A Lot or a Little?
What you will—and won't—find in this book.
A few words and phrases in Michif, most with context clues. Chapter headings describe ingredients for ice cream, especially plants and herbs native to the Canadian prairie. Asexuality and demisexuality are briefly explained. The author's note at the end addresses the importance of representation. It also provides hashtags for further learning and exploration of violence toward Indigenous women.
Lies are more than just words, and eventually they destroy everyone they touch. Who and where you come from are big parts of your identity, but so is deciding for yourself what defines you and what actions you take. Racism against Indigenous and native people of Canada is still a huge problem, and the government still has many systemic means of oppression and suppression.
Positive Role Models
Narrator Lou models compassion, perseverance, and teamwork. She's an academic achiever who wants to major in paleontology and play competitive water polo in college. She has a very strong work ethic and is loyally devoted to her family and friends, willing to do anything she can to help. She's surrounded by a loving and supportive community, although the larger community of the town where she lives has its share of problematic role models. There's a villain whose motives are ultimately revealed.
Lou's mother is Michif/Metis; her father is White. She's discovering that she's somewhere on the asexual spectrum. One of her best friends is White, bisexual in a same-sex relationship, and has bipolar disorder. The other is Black with parents from the Caribbean and is attracted to both men and women. One of Lou's uncles is gay.
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Violence & Scariness
An important backdrop to the story is the beating and rape of Lou's mother when she was 16. It's mentioned a lot and described vaguely once. A fight involves pulling by the hair until the scalp tears and kicking with steel-toed boots that ruptures the victim's spleen. Lou picks her cuticles, once until they bleed. A couple of incidents of verbal sexual harassment are described. A villain uses threats and intimidation.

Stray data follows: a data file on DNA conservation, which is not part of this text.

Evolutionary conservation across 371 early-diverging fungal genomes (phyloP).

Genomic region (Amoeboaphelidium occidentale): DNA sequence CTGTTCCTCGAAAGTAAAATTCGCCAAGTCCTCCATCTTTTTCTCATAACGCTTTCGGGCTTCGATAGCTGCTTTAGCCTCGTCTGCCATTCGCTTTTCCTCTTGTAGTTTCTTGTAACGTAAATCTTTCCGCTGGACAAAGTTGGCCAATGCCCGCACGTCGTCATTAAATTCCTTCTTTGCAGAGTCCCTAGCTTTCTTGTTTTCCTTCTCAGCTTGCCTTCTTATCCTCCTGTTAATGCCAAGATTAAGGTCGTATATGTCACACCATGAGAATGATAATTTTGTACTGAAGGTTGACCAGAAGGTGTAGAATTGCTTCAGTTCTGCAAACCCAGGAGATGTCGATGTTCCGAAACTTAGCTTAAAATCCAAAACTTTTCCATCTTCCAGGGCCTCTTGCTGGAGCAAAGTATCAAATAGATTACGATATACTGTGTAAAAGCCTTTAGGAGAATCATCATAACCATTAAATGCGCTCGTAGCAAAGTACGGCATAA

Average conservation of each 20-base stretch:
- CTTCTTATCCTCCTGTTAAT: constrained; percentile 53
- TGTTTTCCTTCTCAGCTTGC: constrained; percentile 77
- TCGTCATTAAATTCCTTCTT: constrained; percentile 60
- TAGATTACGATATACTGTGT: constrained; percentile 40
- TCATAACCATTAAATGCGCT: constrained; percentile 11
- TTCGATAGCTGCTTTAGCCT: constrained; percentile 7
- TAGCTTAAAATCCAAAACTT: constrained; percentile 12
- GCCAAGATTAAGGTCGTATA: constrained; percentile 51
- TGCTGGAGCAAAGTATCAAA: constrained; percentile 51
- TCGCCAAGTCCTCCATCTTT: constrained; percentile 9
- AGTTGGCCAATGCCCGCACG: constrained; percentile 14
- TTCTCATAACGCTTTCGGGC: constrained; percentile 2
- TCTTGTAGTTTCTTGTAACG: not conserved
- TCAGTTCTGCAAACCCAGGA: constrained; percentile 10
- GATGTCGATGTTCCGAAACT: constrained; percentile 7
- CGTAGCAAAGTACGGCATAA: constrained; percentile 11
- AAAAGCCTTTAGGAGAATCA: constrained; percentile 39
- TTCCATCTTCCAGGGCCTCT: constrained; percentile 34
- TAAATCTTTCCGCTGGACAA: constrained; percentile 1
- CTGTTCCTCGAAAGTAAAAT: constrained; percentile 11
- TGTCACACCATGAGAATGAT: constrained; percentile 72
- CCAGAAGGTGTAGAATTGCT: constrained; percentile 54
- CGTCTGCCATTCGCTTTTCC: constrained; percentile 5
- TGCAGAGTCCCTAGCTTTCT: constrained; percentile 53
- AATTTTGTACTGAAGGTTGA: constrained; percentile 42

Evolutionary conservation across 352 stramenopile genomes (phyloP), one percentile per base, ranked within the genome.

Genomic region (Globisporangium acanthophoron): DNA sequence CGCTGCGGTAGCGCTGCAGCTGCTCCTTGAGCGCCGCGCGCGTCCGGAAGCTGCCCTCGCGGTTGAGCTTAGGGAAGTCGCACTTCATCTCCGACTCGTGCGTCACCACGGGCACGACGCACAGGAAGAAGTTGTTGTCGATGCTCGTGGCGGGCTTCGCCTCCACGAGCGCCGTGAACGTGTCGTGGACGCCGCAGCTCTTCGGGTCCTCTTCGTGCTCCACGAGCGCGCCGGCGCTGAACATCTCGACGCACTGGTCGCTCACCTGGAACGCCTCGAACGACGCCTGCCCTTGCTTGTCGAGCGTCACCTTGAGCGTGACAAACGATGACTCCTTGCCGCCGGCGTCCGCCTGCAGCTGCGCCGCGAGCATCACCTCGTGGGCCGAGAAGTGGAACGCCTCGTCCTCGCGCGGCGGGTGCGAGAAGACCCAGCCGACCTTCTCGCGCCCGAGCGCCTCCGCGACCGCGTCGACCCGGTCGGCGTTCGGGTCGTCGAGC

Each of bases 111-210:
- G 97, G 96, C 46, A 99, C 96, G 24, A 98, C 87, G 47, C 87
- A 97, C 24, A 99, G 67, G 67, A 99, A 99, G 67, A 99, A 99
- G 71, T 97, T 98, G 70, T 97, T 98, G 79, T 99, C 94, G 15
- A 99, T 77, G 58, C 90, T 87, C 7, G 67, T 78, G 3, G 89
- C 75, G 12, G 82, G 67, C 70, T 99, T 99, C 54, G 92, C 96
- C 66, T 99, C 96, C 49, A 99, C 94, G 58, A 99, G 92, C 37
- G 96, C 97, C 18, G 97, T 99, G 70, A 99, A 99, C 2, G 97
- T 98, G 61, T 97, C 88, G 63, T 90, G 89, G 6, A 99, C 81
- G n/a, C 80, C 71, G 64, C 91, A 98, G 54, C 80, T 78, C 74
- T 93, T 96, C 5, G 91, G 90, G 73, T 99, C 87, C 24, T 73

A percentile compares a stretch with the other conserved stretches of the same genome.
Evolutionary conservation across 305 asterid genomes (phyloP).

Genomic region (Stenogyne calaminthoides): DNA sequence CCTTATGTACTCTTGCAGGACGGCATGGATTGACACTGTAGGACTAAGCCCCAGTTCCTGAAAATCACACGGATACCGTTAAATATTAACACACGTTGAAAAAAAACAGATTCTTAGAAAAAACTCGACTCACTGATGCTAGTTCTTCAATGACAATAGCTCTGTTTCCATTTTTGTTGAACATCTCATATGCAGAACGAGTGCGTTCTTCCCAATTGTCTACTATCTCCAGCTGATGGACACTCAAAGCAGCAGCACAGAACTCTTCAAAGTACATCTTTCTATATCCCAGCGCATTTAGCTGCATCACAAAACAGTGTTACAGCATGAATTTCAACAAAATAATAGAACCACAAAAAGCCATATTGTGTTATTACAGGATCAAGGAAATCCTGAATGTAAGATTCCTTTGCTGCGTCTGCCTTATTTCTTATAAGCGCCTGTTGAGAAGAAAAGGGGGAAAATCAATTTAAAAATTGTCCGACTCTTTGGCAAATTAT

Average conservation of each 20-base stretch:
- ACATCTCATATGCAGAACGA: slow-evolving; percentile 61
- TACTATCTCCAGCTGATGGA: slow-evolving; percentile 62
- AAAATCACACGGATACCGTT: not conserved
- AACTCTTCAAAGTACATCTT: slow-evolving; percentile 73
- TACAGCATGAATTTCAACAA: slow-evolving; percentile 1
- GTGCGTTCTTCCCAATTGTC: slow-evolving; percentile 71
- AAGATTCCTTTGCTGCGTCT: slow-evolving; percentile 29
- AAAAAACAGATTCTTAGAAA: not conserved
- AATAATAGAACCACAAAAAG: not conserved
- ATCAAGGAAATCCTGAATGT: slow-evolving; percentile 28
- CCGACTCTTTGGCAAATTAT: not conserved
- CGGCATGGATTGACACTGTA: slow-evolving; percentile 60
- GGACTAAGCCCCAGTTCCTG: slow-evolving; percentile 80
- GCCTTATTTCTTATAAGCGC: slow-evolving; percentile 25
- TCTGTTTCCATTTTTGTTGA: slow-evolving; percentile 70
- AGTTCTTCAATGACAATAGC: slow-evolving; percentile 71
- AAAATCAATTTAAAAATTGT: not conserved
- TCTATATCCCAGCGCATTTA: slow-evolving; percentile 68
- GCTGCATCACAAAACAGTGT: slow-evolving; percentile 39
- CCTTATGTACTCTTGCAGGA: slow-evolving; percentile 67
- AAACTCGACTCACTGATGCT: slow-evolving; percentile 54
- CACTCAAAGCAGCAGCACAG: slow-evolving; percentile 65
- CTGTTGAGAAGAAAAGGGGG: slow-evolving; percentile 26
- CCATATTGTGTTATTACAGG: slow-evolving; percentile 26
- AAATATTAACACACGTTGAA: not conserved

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Sex, Romance & Nudity
Brief description of 18-year-olds kissing and making out, once with both participants topless. Vague description of manipulating a partner's penis, and Lou is frequently pressured to give her boyfriend "hand jobs" and "blow jobs." "Tented" jeans are mentioned once. Lou thinks about and tries masturbating a couple of times; described without specific body parts mentioned.
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"D--k," "f--k," "bulls--t," "ass," "shite," "BJ, "a--hole," and "damn." Some racial slurs like "dirty f--king Indian," and verbal sexual harassment.
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Products & Purchases
A few car models, food and beverage outlets, consumer products, and musicians mentioned to establish location or character.
Drinking, Drugs & Smoking
Teens of legal age in Canada drink rye and beer with some drunken behavior shown. One instance has negative consequences from a fight, the other happens at home (being hungover is the only consequence). Several characters smoke cigarettes. A teen takes two of her mother's pain pills after a serious injury. A veterinarian gives a teen codeine after treating her injuries. A character's mother is receiving methadone treatment in a distant city. Mention of past underage teen drinking and hanging out in a vape shop. Mention that medical system deliberately underprescribes opioids to Native people.
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Parents Need to Know
Parents need to know that The Summer of Bitter and Sweet is about Lou, an 18-year-old indigenous Canadian woman's discoveries about herself, her family, and her identity over the summer before she goes off to college. A beating and rape in the past is a core part of the story, and it's vaguely described once. There's a fight with kicking, pulling hair to tear the scalp, and serious injuries but no gore. There's also verbal sexual harassment, verbal aggression, and a few racial slurs. The narrator picks at her cuticles, once until they bleed and there's a passing reference to self-harm. Sexual content includes kissing and making out, once with tops and bra off. Trying to masturbate is described vaguely. Lou's boyfriend pressures her to perform sexual activity she doesn't enjoy and isn't comfortable doing. Older teens of legal age drink a few times, once leading to the fight with negative consequences for the victims and none for the perpetrators, and once safely at home with hangovers as the only consequence. Lou takes her mother's pain pills once, and takes codeine given to her by a veterinarian for pain. Several characters smoke cigarettes. Strong language includes "d--k," "f--king," "bulls--t," and "dirty f--king Indian."
Is It Any Good?
This first novel is beautifully written and brings the landscape and people of the Canadian prairie vividly to life with warmth and humor. There are also a lot of staunch cries for social justice and change that explore issues of identity, sexuality, racism, family, friendship, and so much more. But these big issues in The Summer of Bitter and Sweet provide important food for thought, and when they're raised they advance the story instead of bogging it down.
Lou's voice as the narrator is solid, and all the characters are well developed. Her struggles with her identity and sexuality make her easy to relate to. An introduction by the author offers some trigger warnings, and an author's note at the end offers further discussion about violence toward indigenous women and the importance of representation in books and other media.
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